The study’s other co-corresponding authors are Ali Ellebedy and Philip Mudd, Washington University School of Medicine in St. Louis. Mudd is also co-first author. Other authors are: Jackson Turner, Wooseob Kim, Aaron Schmitz, Tingting Lei, Elizaveta Kalaidina, Alem Haile, Michael Klebert, Teresa Suessen, William Middleton, Sharlene Teefey, Jane O’Halloran and Rachel Presti, Washington University in St. Louis; Jan Peterson, and Jamie Rossjohn, Monash University; Thi H.O. Nguyen, Louise Rowntree, and Katherine Kedzierska, University of Melbourne; Elisa Rosati, Christian-Albrecht University of Kiel; Katherine Richards and Andrea Sant, University of Rochester Medical Center; and Allison Kirk, Robert Mettleman and Jeremy Chase Crawford of St. Jude

Additional authors are the members of the SJTRC Study team: Jeremie Estepp, Stacey Schultz-Cherry, Maureen McGargill, Aditya Gaur, James Hoffman, Motomi Mori, Li Tang, Elaine Tuomanen, Richard Webby, Randall Hayden, Hana Hakim, Diego Hijano, Kim Allison, E. Kaitlynn Allen, Resha Bajracharya, Walid Awad, Lee-Ann Van de Velde, Brandi Clark, Taylor Wilson, Aisha Souquette, Ashley Castellaw, Ronald Dallas, Ashleigh Gowen, Thomas Fabrizio, Chun-Yang Lin, David Brice, Sean Cherry, Ericka Kirkpatrick Roubidoux, Valerie Cortez, Pameal Freiden, Nicholas Wohlgemuth and Kendall Whitt, all of St. Jude

The study was funded by the National Institutes of Health (UL1TR002345), Australian Research Council Laureate Fellowship, NHMRC Leadership Investigator Fellowship, NHMRC Emerging Leadership Level 1 Investigator Fellowship, a Center for Influenza Vaccine Research for High-Risk Populations contract (75N93019C00052), the St. Jude Center for Excellence for Influenza Research and Surveillance contract (HHSN272201400006C), the St. Jude Center for Excellence for Influenza Research and Response contract (75N93021C00016) and grants (U01AI150747, U01AI144616-02S1, R01AI136514), the National Institute for Allergy and Infectious Diseases grants (U01AI141990, U01AI150747) and contracts (HHSN272201400008C, 75N93019C00051); and ALSAC, the fundraising and awareness organization of St. Jude.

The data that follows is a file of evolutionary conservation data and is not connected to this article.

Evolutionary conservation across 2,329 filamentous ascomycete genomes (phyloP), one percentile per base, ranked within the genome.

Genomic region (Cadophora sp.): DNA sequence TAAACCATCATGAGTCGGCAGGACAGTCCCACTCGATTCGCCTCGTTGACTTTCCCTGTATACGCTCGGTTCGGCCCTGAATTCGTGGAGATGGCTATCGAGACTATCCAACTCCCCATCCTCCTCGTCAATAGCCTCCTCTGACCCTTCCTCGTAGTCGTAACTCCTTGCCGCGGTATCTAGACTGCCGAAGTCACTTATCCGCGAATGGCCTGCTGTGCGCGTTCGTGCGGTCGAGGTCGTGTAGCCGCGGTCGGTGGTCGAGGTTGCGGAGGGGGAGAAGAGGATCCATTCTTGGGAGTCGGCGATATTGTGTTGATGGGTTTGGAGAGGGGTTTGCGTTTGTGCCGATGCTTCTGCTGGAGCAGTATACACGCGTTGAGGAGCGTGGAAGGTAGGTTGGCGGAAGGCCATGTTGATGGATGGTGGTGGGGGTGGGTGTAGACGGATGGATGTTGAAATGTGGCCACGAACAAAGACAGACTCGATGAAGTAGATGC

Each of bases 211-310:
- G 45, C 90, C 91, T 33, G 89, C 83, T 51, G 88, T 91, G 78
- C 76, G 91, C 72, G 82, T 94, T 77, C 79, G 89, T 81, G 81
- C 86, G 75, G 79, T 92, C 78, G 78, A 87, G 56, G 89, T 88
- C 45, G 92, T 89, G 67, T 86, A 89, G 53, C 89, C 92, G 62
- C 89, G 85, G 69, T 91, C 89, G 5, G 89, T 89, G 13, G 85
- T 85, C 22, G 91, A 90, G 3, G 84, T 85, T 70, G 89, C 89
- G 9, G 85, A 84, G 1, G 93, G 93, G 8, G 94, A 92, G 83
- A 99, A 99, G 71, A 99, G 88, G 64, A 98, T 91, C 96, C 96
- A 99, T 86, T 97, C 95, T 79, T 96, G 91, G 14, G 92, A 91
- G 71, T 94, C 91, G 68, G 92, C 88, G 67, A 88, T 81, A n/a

St. Jude Children's Research Hospital

St. Jude Children's Research Hospital is leading the way the world understands, treats and cures childhood cancer, sickle cell disease, and other life-threatening disorders. It is the only National Cancer Institute-designated Comprehensive Cancer Center devoted solely to children. Treatments developed at St. Jude have helped push the overall childhood cancer survival rate from 20% to 80% since the hospital opened more than 60 years ago. St. Jude freely shares the breakthroughs it makes, and every child saved at St. Jude means doctors and scientists worldwide can use that knowledge to save thousands more children. To learn more, visit stjude.org or follow St. Jude on social media at @stjuderesearch.